The authorize method is called in the driver's authenticate method, though it is explicitly passed the request object and so can be called from elsewhere if desired.

    package BeerDB;

    sub authenticate {
        my ($self, $r) = @_;
        if ($self->authorize($r)) {
            return OK;
        } else {
            # take application-specific auth failure action

It returns a true value if authorization is granted and undef if not.

authenticate needs to deal with requests with no model class before calling this method because the response is application-specific. If such a request gets this far, we just turn it down. Similarly, authenticate needs to handle requests with no user without calling authorize.

Normally, authorize() uses information in the request ($r) to decide whether to grant authorization. In particular, it checks whether the permissions table has a record matching the request's model class and action with the user. It is possible to vary this scheme and store different information in the permissions table instead of the model class, perhaps the class's moniker or the name of its associated database table. To do this, make sure that you have the right values in the permissions table, and pass the value to be tested explicitly to authorize(). For example:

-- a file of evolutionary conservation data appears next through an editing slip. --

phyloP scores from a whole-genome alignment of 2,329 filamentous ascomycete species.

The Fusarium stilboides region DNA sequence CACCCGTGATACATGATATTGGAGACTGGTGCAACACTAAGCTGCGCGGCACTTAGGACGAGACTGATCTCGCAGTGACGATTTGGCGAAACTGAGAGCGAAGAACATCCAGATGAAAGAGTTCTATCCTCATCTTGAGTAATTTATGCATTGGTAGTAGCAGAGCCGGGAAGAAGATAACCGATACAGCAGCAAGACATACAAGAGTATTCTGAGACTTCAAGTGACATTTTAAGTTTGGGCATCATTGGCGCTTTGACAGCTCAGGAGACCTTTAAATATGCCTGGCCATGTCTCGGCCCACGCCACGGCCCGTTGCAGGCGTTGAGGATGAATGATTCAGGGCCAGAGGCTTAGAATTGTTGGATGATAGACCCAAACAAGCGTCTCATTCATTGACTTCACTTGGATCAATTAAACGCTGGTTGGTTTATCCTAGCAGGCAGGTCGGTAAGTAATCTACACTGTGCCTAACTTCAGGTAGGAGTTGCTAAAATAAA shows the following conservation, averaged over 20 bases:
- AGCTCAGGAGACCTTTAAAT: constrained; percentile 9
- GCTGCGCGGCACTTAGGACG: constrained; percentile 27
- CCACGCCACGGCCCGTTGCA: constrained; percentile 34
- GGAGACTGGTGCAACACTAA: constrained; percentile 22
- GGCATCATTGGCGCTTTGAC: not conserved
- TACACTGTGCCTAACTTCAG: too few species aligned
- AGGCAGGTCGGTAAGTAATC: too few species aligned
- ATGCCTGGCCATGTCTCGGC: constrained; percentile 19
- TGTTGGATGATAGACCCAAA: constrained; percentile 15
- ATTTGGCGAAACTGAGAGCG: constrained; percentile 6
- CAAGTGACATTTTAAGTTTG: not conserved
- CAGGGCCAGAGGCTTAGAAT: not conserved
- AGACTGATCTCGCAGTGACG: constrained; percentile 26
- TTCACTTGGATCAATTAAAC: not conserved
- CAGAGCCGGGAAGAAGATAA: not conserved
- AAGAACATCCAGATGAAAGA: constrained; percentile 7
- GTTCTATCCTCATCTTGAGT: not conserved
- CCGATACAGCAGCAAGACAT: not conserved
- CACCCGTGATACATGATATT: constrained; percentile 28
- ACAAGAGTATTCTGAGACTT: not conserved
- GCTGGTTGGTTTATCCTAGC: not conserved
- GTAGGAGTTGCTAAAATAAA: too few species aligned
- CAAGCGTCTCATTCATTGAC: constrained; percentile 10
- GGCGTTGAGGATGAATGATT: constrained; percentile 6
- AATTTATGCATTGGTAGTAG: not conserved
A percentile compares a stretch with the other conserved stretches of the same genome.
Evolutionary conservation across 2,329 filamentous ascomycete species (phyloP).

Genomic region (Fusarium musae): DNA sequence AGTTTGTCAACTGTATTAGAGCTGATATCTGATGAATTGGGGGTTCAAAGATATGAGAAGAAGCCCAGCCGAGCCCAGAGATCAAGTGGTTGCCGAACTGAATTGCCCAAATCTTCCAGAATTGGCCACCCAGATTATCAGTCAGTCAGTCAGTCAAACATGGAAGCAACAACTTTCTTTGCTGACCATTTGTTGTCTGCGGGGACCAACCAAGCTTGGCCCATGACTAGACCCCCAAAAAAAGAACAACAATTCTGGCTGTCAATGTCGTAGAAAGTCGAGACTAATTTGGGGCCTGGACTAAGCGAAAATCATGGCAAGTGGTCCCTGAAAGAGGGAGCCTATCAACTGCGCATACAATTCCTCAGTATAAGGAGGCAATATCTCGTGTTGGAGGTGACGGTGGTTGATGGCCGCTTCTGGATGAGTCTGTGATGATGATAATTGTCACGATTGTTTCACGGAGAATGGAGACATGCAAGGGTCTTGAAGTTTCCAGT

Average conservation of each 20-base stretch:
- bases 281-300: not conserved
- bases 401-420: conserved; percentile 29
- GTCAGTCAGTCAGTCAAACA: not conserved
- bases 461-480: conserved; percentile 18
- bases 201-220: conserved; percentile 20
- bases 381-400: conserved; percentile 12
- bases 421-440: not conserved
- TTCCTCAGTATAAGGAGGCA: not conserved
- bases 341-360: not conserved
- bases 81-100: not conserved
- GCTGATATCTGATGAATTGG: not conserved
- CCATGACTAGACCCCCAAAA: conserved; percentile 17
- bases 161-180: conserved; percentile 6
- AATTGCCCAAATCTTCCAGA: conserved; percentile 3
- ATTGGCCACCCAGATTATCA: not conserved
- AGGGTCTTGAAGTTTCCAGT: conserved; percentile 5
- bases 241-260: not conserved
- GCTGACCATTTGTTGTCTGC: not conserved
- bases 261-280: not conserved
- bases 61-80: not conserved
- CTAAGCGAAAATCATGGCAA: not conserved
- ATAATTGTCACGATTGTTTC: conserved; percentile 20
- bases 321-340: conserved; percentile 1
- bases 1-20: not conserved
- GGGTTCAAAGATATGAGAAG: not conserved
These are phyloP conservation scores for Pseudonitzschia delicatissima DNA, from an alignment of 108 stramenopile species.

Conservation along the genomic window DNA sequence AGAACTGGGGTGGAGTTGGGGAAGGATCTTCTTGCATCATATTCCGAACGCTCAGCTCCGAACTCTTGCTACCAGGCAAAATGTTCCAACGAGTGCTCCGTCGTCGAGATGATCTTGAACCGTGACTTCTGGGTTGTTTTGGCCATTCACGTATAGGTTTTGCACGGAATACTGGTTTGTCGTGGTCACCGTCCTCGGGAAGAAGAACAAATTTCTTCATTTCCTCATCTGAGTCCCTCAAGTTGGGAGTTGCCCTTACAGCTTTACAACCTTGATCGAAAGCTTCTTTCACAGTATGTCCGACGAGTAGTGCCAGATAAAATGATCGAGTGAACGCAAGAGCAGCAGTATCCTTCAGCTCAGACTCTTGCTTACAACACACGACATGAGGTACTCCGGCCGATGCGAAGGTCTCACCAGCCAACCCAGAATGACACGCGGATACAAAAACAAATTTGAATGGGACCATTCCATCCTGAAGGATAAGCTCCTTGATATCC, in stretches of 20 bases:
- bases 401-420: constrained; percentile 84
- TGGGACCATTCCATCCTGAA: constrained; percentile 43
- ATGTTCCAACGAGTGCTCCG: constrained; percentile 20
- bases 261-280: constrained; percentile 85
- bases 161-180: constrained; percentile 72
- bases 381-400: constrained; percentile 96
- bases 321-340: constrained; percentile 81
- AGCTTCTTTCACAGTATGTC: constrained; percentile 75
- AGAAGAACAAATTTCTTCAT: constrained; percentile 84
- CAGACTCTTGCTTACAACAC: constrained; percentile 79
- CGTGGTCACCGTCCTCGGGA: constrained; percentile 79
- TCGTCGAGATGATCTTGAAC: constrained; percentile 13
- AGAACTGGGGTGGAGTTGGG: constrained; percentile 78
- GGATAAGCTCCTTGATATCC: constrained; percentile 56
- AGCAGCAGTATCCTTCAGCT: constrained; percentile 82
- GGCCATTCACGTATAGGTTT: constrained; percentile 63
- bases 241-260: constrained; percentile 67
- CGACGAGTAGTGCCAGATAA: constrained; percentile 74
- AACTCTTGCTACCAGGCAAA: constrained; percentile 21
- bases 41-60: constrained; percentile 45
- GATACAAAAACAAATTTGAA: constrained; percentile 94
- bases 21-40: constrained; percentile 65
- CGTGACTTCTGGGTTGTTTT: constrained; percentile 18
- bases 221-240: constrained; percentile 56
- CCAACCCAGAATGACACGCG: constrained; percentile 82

$authorized = $self->authorize($r, $r->model_class->moniker);


  $authorized = $self->authorize($r, $r->table);


  $r->get_authorized_classes;           # current user
  $r->get_authorized_classes($user_id); # specific user

get_authorized_classes returns the list of classes for which the current user has some permissions. This can be used to build the list of tabs in the navbar, for instance. If called with a user id as argument, it returns the list of classes for which that user has some permissions.


  # methods current user can execute in current model class

  # methods specific user can execute in current model class

  $r->get_authorized_methods($user_id, $class_name);
  # methods specific user can execute in nominated model class
  # (or use moniker or table name etc in place of the model class)

  $r->get_authorized_methods(undef, $class_name);
  # methods current user can execute in nominated model class
  # (or use moniker or table name etc in place of the model class)